08.28.17

Fall Deadlines

Like a lot of families, the Kilmers are gearing up for back to school. It was a full summer for my daughters, Sophie and Tess, with trips to Hurricane Ridge, Neah Bay (this weekend – for Makah Days!), and a few summer camps. The highlight, for me, was watching their performance last weekend at the completion of their Theater Camp at the Admiral Theater in Bremerton.

I was proud to watch Sophie fly across the stage (not literally) as Peter Pan and Tess embrace the role of Maleficent. It speaks volumes that the talented directors at this camp were able to wrangle all these kids into putting on such shows.

Frankly, they accomplished more in two weeks than Congress has managed to do.

That’s especially troubling considering the number of deadlines Congress faces after Labor Day. For one, Congress must take action on the debt limit. And Congress must pass a budget. As a quick refresher, since the debt limit suspension expired on March 15, the Treasury Department has used ‘extraordinary measures’ to continue paying America’s bills. The department will be out of those options by October. If Congress does nothing, the resulting damage to the economy would make it more expensive for folks to borrow money to buy a car or home, start a business or expand one.

Simply put, America should pay its bills. I strongly believe our nation should get a handle on our long-term fiscal challenges. The debt is a problem that doesn’t get better by having Congress hide its head in the sand. That’s why, as I’ve written previously, I’ve pushed Congress to pass a “Fiscal State of the Nation” bill and to work in a bipartisan way to address our long-term debt.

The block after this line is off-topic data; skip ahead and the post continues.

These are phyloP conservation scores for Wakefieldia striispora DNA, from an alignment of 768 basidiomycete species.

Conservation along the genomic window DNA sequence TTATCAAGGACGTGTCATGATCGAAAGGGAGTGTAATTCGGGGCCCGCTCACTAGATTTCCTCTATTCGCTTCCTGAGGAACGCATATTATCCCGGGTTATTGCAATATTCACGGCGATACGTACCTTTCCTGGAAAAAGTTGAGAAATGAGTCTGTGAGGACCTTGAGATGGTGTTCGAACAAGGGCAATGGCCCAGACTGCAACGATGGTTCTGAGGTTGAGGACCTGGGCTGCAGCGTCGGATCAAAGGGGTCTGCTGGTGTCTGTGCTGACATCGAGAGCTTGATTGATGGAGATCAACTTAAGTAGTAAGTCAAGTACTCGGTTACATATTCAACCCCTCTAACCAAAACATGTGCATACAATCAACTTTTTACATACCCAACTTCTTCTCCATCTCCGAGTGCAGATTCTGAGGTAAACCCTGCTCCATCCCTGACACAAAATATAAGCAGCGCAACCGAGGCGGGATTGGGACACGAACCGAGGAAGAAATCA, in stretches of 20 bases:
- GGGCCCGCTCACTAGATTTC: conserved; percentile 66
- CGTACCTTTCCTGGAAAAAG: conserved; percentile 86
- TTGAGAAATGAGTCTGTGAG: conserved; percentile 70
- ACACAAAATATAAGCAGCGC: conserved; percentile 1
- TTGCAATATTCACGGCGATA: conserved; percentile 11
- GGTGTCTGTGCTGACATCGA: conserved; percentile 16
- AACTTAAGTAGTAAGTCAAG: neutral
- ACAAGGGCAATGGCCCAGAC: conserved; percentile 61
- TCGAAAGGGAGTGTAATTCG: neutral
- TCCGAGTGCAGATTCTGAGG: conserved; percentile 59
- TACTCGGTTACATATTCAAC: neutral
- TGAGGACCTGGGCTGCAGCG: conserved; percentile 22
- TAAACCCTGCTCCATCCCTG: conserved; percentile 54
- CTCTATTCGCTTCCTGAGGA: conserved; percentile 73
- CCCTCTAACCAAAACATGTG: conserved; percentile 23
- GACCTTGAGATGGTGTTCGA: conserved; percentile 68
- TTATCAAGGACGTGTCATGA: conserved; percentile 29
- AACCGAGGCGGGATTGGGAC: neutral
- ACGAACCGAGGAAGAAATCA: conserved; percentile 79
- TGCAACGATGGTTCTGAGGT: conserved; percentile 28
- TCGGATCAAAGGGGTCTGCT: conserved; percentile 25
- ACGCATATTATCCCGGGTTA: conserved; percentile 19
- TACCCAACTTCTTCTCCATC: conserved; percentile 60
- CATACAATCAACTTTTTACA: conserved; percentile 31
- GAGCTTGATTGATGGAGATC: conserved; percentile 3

But defaulting on our nation’s existing obligations would make no sense at all. When folks have asked me about this, I’ve explained that it’s a bit like choosing not to pay the minimum balance on your credit card or your home mortgage. It’s a choice you could make, but it would do lasting damage to your credit score.

The TV show The West Wing did a good (and funny) job of explaining the challenges related to the debt ceiling in an episode 13 years (and trillions of dollars) ago. You can watch it here.

Beyond that, Congress needs to pass a budget. If things went according to plan, Congress would pass a budget in the Spring. As we sit here today, Congress has not even voted on a budget. As a consequence, federal agencies and the folks who depend on them are largely flying blind. I feel so strongly about the need for Congress to pass a budget, I’ve sponsored a bill that’s somewhat controversial in DC. It’s called “No Budget, No Pay.” It says that if members of Congress don’t do their jobs and pass a budget, they shouldn’t get paid.

But there’s more. Congress also needs to pass twelve appropriations bills by the end of the fiscal year – September 30. Heading into September two-thirds of the appropriations bills the House needs to pass have yet to be voted on. The Senate hasn’t taken any up. That means we could see a shutdown at the end of the month.

If this sounds frustratingly like the movie Groundhog Day, then you’re right. We saw a few years ago how damaging a government shutdown was. It hurt federal workers. It undercut the ability of federal agencies to execute their missions. And it hammered local businesses too. Restaurants and hotels and shops near Puget Sound Naval Shipyard and near the National Park were hit hard. In fact, the last shutdown cost the American economy tens of billions of dollars. 

This is not an approach families or businesses would take to budgeting. Without a budget we could also see a return of the across-the-board spending cuts known as sequestration. Again, that’s a mindless gimmick.

So, in the weeks ahead, I’m going to do everything I can to push for a smarter, more constructive approach. One that doesn’t rely on gimmicks and brinkmanship but, rather, that focuses on dealing with our nation’s financial challenges problems head-on.

Hate in Charlottesville